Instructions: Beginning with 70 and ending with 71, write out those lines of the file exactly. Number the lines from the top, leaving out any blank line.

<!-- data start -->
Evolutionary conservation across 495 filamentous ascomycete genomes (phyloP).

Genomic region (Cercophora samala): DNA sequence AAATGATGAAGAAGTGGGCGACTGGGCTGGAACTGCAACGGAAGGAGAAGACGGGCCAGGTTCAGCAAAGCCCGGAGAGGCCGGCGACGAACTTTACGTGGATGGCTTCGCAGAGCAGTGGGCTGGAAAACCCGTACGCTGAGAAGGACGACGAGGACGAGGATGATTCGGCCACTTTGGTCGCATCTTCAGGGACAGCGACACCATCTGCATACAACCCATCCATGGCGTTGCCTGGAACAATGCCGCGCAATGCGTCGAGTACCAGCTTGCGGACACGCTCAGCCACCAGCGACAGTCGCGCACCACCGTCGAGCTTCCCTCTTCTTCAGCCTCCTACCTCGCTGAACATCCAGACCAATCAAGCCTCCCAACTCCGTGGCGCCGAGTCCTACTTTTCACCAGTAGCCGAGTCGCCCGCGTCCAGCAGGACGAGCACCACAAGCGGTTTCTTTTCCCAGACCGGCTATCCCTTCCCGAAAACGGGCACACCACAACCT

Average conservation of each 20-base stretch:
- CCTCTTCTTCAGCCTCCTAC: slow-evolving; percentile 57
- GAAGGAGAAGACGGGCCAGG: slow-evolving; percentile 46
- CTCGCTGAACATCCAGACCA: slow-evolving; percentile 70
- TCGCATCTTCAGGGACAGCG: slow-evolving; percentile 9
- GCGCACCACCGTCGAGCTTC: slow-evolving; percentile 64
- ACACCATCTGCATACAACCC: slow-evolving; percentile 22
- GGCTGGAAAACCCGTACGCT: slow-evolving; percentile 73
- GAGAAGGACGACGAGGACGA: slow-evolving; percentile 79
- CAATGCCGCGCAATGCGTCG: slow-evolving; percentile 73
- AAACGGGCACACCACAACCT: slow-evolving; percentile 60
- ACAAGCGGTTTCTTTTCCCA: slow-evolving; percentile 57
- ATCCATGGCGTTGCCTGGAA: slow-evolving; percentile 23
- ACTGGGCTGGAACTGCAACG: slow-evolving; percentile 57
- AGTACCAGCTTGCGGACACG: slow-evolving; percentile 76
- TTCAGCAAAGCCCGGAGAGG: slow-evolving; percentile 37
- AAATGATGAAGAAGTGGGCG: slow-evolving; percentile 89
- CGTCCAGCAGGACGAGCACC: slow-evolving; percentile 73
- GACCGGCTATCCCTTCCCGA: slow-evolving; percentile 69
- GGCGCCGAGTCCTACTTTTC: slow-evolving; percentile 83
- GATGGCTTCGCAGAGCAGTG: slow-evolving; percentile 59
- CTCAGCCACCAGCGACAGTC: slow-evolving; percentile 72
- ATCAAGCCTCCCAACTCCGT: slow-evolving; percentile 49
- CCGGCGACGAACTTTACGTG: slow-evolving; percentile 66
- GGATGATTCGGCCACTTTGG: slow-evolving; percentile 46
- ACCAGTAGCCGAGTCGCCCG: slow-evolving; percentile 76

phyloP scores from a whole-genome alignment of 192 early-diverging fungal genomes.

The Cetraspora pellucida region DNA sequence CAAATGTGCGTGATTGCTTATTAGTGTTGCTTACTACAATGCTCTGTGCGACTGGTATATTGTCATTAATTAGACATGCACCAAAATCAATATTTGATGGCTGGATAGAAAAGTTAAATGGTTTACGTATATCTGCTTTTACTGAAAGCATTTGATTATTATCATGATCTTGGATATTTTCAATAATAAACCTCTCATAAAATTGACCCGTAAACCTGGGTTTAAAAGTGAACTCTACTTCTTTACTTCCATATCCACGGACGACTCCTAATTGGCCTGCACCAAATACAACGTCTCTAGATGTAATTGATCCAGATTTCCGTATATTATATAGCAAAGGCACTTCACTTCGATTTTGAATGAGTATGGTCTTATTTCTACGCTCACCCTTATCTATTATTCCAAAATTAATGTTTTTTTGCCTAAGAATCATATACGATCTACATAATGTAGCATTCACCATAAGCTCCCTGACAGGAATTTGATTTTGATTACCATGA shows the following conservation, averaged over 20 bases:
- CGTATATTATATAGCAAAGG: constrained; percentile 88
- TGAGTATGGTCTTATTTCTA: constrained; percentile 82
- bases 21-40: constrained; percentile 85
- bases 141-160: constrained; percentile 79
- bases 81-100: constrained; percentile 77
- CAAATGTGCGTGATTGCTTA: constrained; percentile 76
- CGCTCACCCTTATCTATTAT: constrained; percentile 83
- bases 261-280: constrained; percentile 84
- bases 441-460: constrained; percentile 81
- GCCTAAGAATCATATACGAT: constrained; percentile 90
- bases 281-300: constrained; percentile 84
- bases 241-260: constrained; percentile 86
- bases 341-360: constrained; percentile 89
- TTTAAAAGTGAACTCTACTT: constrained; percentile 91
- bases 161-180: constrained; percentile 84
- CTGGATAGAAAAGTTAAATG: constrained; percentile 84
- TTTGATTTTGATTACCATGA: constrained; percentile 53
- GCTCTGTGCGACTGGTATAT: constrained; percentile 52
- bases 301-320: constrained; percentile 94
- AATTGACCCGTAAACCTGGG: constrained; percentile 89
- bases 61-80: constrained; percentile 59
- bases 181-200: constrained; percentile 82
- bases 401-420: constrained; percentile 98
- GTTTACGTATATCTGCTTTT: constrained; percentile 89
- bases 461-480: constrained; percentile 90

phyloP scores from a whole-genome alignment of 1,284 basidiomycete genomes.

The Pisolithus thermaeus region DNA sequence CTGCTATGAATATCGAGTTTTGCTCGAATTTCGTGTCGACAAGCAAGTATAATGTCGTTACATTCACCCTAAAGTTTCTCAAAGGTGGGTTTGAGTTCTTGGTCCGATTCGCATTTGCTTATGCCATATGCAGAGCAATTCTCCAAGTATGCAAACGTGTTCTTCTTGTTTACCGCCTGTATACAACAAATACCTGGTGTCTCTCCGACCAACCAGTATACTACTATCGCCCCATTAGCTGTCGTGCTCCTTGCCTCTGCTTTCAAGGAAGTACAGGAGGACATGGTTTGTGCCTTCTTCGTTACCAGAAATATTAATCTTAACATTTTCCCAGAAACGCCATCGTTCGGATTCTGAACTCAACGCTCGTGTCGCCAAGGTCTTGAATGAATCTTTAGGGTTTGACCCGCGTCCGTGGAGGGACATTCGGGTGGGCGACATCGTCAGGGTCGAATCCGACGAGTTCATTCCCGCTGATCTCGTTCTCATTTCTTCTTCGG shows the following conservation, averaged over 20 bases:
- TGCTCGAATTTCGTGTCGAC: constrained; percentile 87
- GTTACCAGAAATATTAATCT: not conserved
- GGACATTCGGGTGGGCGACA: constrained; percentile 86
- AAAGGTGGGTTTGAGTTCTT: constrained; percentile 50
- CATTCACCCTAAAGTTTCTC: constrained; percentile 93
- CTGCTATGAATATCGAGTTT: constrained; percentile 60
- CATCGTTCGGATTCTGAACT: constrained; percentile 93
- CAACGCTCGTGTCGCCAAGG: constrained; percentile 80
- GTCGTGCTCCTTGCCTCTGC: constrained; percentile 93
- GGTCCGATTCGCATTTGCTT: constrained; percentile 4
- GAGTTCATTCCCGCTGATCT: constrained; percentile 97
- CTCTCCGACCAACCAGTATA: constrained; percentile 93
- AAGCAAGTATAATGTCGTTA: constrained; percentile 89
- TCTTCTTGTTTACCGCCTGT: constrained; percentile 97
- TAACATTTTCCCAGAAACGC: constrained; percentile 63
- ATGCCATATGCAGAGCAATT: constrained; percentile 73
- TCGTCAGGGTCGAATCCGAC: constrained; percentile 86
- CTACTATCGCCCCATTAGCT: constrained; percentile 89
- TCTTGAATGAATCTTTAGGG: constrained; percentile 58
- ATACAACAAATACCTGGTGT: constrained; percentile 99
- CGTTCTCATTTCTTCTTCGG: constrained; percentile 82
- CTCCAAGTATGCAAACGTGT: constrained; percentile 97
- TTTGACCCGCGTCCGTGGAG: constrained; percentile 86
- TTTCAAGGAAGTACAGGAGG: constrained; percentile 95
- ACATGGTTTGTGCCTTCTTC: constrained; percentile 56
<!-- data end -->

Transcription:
- AAGCAAGTATAATGTCGTTA: constrained; percentile 89
- TCTTCTTGTTTACCGCCTGT: constrained; percentile 97